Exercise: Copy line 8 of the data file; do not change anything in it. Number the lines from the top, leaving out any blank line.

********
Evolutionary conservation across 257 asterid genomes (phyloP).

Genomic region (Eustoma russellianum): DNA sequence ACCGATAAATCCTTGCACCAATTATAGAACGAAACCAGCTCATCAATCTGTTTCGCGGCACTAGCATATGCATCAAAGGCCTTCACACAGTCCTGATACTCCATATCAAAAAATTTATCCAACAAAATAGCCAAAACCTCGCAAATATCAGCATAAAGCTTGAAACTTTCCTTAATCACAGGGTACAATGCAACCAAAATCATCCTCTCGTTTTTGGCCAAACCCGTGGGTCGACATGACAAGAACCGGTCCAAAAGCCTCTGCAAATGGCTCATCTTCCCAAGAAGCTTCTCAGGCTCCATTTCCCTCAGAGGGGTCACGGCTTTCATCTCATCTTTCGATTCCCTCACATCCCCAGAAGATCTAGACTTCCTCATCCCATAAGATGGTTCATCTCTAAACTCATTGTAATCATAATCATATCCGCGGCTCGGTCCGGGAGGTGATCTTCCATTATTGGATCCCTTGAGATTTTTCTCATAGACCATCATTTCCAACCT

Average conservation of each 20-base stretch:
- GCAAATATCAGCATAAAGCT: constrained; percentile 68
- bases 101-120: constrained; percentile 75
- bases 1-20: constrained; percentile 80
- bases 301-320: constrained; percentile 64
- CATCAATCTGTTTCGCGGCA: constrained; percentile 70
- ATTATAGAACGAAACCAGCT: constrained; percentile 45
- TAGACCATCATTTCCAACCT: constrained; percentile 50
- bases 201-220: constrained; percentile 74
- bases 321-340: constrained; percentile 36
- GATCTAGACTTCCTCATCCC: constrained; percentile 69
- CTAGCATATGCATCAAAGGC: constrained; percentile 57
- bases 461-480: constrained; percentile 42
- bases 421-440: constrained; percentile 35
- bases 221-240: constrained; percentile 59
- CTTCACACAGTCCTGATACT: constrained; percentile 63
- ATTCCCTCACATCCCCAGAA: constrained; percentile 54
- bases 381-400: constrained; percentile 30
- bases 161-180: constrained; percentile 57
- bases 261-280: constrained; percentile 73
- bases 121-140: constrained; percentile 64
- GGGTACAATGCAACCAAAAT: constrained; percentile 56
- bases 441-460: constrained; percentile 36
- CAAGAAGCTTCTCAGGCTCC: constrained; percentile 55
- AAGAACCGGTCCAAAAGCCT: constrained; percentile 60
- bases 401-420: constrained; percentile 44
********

- CATCAATCTGTTTCGCGGCA: constrained; percentile 70